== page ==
After vitamin D supplementation alkaline phosphatase was decreased and difference between two groups became significant (p-value changes into .0001 from .0775). Patients who were presented with pain in their hip region and later looser zone was identified in their x-rays. They are again assessed radiologically after 3months of vitamin D supplementation, their x-rays shows signs of healing on the site of looser zone. Complain of their pain was also subsided gradually. After supplementation of 60000IU/week vitamin D, changes in visual analogue scale at the end of 2nd, 4th, 6th, 8th, 10th and 12th week in vitamin D supplemented group was 78, 45, 35, 30, 20, 15 respectively while in placebo group it was 82, 80, 78, 70, 70 respectively.

Figure 1: Looser zone in 32 years female

Figure 1: Looser zone in 32 years female

Figure 2: Looser zone healing after 3 months vitamin D ( 60000IU/week) supplementation

Figure 2: Looser zone healing after 3 months vitamin D ( 60000IU/week) supplementation

Discussion
This study was conducted on 800 patients coming to OPD and Emergency in department of orthopaedics of S.N. Medical College to evaluate the role of vitamin D supplementation in vitamin D deficient adult Indian orthopaedic population. Indians obtained most of their vitamin D through adequate sun exposure, however, darker skin pigmentation and the changes. Which have accompanied India’s modernization, including increased hours spent working indoors and pollution, limit sun exposure for many. The “adequacy of exposure to sunlight of an individual’s bare skin” required to synthesize vitamin D is grossly ill understood. Darker skin has high melanin content which acts as a natural sunscreen. Therefore, darker skin produces a significantly lesser amount of vitamin D when compared with the individuals with fairer skin, such as Caucasians. Thus, for Indian skin tone, minimum “direct sun exposure” required daily is more than 45 min to bare face, arms and legs to sun’s UV rays (wavelength 290–310 nm).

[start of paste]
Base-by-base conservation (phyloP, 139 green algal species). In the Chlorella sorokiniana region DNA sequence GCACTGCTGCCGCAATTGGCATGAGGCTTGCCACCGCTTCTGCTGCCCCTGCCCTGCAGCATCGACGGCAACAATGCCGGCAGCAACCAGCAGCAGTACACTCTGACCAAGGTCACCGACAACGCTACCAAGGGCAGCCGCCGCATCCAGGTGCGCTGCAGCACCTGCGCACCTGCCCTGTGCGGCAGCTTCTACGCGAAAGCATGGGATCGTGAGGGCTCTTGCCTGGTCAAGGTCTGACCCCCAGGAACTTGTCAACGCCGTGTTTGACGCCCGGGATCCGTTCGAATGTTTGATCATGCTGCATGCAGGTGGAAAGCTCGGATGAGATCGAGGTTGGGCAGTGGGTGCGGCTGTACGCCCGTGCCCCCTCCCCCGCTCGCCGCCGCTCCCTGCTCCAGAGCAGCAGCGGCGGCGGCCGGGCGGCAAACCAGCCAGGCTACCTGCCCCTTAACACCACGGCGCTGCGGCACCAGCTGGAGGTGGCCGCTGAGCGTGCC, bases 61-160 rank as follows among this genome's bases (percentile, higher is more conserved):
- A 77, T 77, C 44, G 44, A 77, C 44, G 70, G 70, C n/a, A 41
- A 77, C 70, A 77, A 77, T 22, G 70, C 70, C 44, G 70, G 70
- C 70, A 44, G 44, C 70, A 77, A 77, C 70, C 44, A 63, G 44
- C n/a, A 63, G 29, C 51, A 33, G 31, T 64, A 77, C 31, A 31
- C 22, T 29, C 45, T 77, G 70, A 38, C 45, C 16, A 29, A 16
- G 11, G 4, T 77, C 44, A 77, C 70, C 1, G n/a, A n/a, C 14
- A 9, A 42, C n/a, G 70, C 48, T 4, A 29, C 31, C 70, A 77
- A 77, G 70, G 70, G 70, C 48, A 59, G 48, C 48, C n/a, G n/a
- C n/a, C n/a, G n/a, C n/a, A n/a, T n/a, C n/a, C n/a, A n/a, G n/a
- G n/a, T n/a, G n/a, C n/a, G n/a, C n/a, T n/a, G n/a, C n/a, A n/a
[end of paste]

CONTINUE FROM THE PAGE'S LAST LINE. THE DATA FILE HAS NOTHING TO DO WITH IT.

Inadequate sun exposure results in reduced vitamin D synthesis and ultimately poor vitamin D status if not compensated by dietary intake. Dietary vitamin D intake is very low in India because of low consumption of vitamin D rich foods absence of fortification and low use of supplements. Females are more prone to vitamin D deficiency as compare to men. As in our study out of 800 patients 536(67%) are females because most of women in India are house bound, living in crowded localities and with covered-up style of clothing and purdah and thus, deprived, of sun exposure, are at the highest risk of developing vitamin D deficiency.
In our study most of vitamin D deficients are in 60-80 years of age (47%) group, older people are prone to develop vitamin D deficiency because of various risk factors: decreased dietary intake, diminished sunlight exposure, reduced skin thickness, impaired intestinal absorption, and impaired hydroxylation in the liver and kidneys.